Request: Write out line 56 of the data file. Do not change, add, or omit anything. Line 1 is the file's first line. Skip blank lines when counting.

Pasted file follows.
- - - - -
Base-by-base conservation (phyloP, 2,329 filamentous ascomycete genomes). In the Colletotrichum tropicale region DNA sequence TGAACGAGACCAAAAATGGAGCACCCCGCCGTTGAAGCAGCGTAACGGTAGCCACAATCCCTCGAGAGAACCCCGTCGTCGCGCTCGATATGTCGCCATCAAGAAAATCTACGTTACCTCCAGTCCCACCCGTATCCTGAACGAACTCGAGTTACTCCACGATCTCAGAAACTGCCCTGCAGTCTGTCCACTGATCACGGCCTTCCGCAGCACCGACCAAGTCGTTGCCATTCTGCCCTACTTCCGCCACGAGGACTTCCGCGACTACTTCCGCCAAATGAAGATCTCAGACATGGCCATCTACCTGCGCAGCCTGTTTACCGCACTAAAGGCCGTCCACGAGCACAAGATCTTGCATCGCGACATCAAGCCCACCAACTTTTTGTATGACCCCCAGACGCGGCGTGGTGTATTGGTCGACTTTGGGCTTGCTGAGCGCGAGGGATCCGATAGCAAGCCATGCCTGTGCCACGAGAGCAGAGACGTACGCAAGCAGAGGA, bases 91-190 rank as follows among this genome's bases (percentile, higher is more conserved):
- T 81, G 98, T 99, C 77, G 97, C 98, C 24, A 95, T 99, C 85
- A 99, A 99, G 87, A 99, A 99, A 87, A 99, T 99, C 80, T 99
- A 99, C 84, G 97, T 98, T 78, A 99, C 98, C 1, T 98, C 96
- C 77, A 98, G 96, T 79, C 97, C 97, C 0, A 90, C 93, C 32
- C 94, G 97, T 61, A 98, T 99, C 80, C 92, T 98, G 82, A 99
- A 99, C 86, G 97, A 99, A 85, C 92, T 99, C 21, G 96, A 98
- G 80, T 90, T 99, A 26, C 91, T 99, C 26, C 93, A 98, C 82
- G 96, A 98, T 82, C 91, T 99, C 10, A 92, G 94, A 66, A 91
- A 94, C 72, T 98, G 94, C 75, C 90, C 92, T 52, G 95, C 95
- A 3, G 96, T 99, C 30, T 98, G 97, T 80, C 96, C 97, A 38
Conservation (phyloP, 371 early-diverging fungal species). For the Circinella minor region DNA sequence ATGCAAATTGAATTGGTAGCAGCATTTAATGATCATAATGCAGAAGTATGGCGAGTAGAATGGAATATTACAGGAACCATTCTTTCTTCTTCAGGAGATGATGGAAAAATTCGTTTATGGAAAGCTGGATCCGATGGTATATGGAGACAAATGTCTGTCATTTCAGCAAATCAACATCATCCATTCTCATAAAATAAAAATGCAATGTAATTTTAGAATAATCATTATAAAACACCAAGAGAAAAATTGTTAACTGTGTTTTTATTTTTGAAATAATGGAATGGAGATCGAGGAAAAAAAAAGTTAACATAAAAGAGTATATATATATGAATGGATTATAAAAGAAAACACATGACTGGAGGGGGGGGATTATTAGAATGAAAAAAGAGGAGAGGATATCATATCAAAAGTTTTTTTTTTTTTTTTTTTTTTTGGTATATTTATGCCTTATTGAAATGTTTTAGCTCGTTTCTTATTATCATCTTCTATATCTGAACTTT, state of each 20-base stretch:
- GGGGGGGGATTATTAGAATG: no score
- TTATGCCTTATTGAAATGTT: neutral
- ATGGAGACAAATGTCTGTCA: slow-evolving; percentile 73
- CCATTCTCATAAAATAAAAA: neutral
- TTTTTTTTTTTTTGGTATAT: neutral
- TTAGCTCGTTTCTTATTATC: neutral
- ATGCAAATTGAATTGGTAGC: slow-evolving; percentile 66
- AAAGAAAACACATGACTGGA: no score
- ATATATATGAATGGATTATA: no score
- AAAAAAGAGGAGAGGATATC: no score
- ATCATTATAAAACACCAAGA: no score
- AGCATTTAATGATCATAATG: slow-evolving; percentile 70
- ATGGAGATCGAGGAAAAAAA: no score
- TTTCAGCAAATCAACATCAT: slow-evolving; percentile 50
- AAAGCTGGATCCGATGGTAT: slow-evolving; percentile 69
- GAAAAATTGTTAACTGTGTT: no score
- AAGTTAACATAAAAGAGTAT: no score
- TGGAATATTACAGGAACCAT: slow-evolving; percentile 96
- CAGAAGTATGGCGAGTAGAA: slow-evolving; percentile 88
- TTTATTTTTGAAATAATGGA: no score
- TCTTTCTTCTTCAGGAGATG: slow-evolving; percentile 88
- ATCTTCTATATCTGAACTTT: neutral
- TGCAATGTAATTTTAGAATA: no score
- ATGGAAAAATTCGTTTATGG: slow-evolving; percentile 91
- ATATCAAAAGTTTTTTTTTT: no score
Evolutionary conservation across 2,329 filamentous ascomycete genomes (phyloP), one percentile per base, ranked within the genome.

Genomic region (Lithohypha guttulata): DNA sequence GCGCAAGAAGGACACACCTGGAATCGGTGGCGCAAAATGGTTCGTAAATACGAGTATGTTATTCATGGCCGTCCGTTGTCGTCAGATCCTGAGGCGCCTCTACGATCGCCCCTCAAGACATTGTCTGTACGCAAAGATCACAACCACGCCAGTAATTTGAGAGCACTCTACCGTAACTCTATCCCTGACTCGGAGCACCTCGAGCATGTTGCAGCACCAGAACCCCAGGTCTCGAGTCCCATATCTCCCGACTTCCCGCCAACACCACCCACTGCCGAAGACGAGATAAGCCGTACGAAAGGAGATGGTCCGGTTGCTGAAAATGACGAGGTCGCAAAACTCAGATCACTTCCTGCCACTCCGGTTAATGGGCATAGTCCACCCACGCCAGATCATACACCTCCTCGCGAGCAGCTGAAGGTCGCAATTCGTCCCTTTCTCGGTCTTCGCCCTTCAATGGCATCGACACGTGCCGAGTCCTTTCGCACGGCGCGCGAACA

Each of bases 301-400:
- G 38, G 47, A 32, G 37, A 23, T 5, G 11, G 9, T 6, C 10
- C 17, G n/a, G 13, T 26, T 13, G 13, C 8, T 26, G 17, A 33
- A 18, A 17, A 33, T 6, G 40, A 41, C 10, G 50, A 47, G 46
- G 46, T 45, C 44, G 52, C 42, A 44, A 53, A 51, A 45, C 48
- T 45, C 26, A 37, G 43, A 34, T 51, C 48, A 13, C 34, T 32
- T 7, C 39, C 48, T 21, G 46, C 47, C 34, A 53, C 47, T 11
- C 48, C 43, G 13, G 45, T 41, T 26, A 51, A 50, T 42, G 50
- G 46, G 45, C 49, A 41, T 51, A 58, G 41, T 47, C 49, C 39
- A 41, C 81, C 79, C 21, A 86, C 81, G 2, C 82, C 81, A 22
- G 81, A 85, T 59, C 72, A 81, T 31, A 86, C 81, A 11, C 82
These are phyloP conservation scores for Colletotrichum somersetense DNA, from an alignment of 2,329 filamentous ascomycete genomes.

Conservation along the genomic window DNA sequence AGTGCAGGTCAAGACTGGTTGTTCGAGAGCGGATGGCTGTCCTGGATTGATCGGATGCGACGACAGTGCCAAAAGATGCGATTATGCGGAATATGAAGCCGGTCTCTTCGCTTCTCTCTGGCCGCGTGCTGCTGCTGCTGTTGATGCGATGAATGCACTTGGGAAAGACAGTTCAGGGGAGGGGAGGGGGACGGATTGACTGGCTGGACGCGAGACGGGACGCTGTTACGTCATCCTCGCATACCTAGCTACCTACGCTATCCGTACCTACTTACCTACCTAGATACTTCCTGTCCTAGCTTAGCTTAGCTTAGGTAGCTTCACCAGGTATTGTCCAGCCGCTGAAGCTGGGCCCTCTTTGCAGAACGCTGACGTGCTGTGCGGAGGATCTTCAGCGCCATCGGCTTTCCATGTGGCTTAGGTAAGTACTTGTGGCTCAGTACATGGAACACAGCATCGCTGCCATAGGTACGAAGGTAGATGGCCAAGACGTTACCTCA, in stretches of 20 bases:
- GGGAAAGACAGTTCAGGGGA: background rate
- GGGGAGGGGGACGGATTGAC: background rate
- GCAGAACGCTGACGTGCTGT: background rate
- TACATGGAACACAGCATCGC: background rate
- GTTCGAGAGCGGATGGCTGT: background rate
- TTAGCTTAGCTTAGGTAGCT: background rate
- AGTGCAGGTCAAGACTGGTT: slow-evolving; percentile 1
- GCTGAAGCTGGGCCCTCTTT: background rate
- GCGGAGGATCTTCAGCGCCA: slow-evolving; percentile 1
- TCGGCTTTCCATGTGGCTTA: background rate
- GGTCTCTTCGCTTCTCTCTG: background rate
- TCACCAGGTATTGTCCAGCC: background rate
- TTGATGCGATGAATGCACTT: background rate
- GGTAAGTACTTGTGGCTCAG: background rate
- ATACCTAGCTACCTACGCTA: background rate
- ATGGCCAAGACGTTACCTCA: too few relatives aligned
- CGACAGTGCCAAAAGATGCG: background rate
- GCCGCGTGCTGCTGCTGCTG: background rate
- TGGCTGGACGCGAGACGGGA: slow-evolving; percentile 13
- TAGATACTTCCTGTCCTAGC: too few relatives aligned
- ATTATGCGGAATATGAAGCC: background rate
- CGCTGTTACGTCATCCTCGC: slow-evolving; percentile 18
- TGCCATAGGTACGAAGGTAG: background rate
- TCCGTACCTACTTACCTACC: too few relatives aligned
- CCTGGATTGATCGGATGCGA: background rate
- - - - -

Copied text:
- TACATGGAACACAGCATCGC: background rate